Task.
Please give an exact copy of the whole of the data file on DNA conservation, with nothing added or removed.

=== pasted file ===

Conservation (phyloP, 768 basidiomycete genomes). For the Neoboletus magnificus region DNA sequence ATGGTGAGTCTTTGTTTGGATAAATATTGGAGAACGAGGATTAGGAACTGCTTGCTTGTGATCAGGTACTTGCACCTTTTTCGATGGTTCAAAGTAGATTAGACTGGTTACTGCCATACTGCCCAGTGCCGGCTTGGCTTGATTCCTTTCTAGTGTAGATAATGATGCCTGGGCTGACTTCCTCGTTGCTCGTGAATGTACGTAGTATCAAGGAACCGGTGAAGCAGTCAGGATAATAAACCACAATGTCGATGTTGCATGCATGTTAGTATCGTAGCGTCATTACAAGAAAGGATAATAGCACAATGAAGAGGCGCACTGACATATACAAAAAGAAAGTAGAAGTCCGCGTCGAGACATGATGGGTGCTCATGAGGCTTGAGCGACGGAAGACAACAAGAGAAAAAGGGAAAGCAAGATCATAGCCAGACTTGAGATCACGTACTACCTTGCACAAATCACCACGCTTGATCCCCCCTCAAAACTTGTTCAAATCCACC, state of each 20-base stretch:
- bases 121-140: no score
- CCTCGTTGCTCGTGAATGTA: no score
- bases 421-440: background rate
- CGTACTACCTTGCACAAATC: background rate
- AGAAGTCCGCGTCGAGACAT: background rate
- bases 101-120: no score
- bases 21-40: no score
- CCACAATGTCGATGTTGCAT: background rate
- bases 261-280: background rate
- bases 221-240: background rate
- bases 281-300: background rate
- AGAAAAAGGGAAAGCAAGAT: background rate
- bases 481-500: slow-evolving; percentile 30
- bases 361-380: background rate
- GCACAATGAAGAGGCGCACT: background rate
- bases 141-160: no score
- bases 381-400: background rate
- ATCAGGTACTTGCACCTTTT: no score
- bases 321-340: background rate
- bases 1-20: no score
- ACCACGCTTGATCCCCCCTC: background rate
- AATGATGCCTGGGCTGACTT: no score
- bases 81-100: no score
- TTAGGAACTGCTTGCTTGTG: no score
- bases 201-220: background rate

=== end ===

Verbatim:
Conservation (phyloP, 768 basidiomycete genomes). For the Neoboletus magnificus region DNA sequence ATGGTGAGTCTTTGTTTGGATAAATATTGGAGAACGAGGATTAGGAACTGCTTGCTTGTGATCAGGTACTTGCACCTTTTTCGATGGTTCAAAGTAGATTAGACTGGTTACTGCCATACTGCCCAGTGCCGGCTTGGCTTGATTCCTTTCTAGTGTAGATAATGATGCCTGGGCTGACTTCCTCGTTGCTCGTGAATGTACGTAGTATCAAGGAACCGGTGAAGCAGTCAGGATAATAAACCACAATGTCGATGTTGCATGCATGTTAGTATCGTAGCGTCATTACAAGAAAGGATAATAGCACAATGAAGAGGCGCACTGACATATACAAAAAGAAAGTAGAAGTCCGCGTCGAGACATGATGGGTGCTCATGAGGCTTGAGCGACGGAAGACAACAAGAGAAAAAGGGAAAGCAAGATCATAGCCAGACTTGAGATCACGTACTACCTTGCACAAATCACCACGCTTGATCCCCCCTCAAAACTTGTTCAAATCCACC, state of each 20-base stretch:
- bases 121-140: no score
- CCTCGTTGCTCGTGAATGTA: no score
- bases 421-440: background rate
- CGTACTACCTTGCACAAATC: background rate
- AGAAGTCCGCGTCGAGACAT: background rate
- bases 101-120: no score
- bases 21-40: no score
- CCACAATGTCGATGTTGCAT: background rate
- bases 261-280: background rate
- bases 221-240: background rate
- bases 281-300: background rate
- AGAAAAAGGGAAAGCAAGAT: background rate
- bases 481-500: slow-evolving; percentile 30
- bases 361-380: background rate
- GCACAATGAAGAGGCGCACT: background rate
- bases 141-160: no score
- bases 381-400: background rate
- ATCAGGTACTTGCACCTTTT: no score
- bases 321-340: background rate
- bases 1-20: no score
- ACCACGCTTGATCCCCCCTC: background rate
- AATGATGCCTGGGCTGACTT: no score
- bases 81-100: no score
- TTAGGAACTGCTTGCTTGTG: no score
- bases 201-220: background rate